I should preface this post with this: my ads ultimately serve the client and what they want. Sometimes that means compromising my vision of what advertising should be. However, sometimes I'm able to to do both, advertise with my approach and serve the client. Those are my favorites. But I also understand that my clients have their own ideas, and sometimes I'm the guy who makes those ideas happen the best they can. They trust that I can execute their vision. I'm cool with that.
I have a theory, because that's all advertising is, theory. Nothing I do can ever be completely proven, but occasionally you can see effects of it in sales and awareness. If done right, advertising seems like a gust of wind making ripples in pond. I know that sounds very zen, but it's true. People react to advertising best when they can't see it clearly and it doesn't feel like advertising.
That's why when I write an ad there is more to it than telling the audience what a business is offering. If you just tell them what you are and what you do you've missed the point. You have to give them a reason to care, a reason to visit your establishment. Tell them why they need you, and make it personal. For most people that goes deeper than value.
I'm a firm believer that value isn't enough to get people into a store. Sure, you'll get some customers but that's likely just being on TV or radio in the first place. The residual effect of "top of mind awareness", but all that does is push a person who was already going to go, into the store sooner. What you really want to do is show people who don't care, why they should care, how it effects them day to day.
Here is an example:
Here at Johnson Auto, we have the most efficient, durable rigs available. And if you're looking for a great deal, you get one with no money down and no payments for a full year. Drive away your new car or truck from Johnson Auto today!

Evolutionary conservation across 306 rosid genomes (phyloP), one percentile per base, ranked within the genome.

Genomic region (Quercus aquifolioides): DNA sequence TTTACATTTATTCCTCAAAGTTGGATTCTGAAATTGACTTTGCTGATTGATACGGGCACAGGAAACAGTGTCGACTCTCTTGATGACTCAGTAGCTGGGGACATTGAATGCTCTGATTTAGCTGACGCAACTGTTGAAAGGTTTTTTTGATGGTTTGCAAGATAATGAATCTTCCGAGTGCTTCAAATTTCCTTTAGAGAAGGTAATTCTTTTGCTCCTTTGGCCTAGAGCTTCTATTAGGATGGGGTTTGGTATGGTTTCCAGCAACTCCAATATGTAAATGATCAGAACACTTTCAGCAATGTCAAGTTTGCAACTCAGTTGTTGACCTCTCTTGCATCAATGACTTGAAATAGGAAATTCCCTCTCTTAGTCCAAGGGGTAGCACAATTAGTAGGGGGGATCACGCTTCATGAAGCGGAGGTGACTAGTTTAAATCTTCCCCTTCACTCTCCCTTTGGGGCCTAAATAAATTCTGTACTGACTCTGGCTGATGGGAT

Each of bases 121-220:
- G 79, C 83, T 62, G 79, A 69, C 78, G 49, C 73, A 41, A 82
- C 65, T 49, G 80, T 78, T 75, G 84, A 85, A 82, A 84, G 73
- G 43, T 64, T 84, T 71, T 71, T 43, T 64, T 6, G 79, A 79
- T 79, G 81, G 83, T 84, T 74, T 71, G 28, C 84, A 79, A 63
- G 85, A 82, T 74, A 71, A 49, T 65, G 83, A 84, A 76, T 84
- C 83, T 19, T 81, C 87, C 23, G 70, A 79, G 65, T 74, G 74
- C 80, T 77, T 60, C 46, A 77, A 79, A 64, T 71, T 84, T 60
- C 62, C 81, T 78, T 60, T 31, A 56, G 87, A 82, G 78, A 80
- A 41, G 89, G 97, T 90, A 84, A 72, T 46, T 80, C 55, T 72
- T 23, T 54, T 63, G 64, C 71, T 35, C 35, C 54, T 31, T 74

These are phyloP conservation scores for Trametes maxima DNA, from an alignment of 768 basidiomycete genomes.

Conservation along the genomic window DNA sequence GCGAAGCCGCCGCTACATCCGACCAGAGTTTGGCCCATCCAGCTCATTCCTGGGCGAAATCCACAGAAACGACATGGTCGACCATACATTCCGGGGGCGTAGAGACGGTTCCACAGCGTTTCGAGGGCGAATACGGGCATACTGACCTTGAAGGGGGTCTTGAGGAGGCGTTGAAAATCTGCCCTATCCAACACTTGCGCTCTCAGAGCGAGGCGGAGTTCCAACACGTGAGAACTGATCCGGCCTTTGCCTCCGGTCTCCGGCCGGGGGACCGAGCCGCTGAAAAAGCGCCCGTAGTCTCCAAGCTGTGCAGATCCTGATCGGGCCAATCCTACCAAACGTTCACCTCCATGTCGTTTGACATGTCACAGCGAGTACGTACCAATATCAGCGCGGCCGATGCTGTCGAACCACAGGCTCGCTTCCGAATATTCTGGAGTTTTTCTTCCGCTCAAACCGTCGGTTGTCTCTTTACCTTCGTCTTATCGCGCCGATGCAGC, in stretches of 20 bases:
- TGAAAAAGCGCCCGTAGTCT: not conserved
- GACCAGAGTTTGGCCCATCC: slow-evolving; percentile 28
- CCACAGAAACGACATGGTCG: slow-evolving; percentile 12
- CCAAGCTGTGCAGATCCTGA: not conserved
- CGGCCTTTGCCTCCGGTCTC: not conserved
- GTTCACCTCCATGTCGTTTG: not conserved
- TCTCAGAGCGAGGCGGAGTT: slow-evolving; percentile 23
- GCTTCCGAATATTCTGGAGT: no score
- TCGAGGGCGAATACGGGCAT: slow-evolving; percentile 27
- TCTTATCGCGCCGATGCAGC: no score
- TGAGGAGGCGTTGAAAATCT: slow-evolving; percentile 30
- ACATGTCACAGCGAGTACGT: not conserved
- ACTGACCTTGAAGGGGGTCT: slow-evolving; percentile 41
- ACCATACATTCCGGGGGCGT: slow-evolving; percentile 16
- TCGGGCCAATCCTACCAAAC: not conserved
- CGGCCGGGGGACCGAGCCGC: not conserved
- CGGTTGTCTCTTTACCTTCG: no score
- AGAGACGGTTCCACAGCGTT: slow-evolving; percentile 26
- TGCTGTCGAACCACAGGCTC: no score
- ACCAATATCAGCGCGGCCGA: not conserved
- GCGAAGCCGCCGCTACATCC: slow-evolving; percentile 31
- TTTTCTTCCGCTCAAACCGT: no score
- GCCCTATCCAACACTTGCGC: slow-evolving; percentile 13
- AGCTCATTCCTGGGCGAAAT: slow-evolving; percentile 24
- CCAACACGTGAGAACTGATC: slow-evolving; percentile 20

It's a great value, no money down, no payments...but it's hardly persuasive. Great, if I want a car I'll go there and maybe get a good deal. I have no idea what they value or what kind of service I'll get though and most of all, they don't have ANY personality. I would rewrite those two lines like this:
Sure, Johnson Auto has vehicles that will get you from A to B, and you'll be able to find a deal you can tell all your friends about, but we're more than just that. Just like you, we like to feel the wind from an open window and the control of a rig that just feels...right. Johnson Auto, stop by and we'll go for a drive.
Granted, it took me a LOT longer to write the second bit than the first, but it feels better to me. When I read it, it tells me what kind of a place Johnson Auto is. Suddenly, I feel like they value me over my money. They're more interested in giving me a vehicle that feels right than anything else, because that's what they care about too. That's my reason, that's why I'll shop there.
To the point: Don't just tell your potential customers what value you offer, give them a reason to step inside your door, hit them where it matters most. In the gut, with emotions.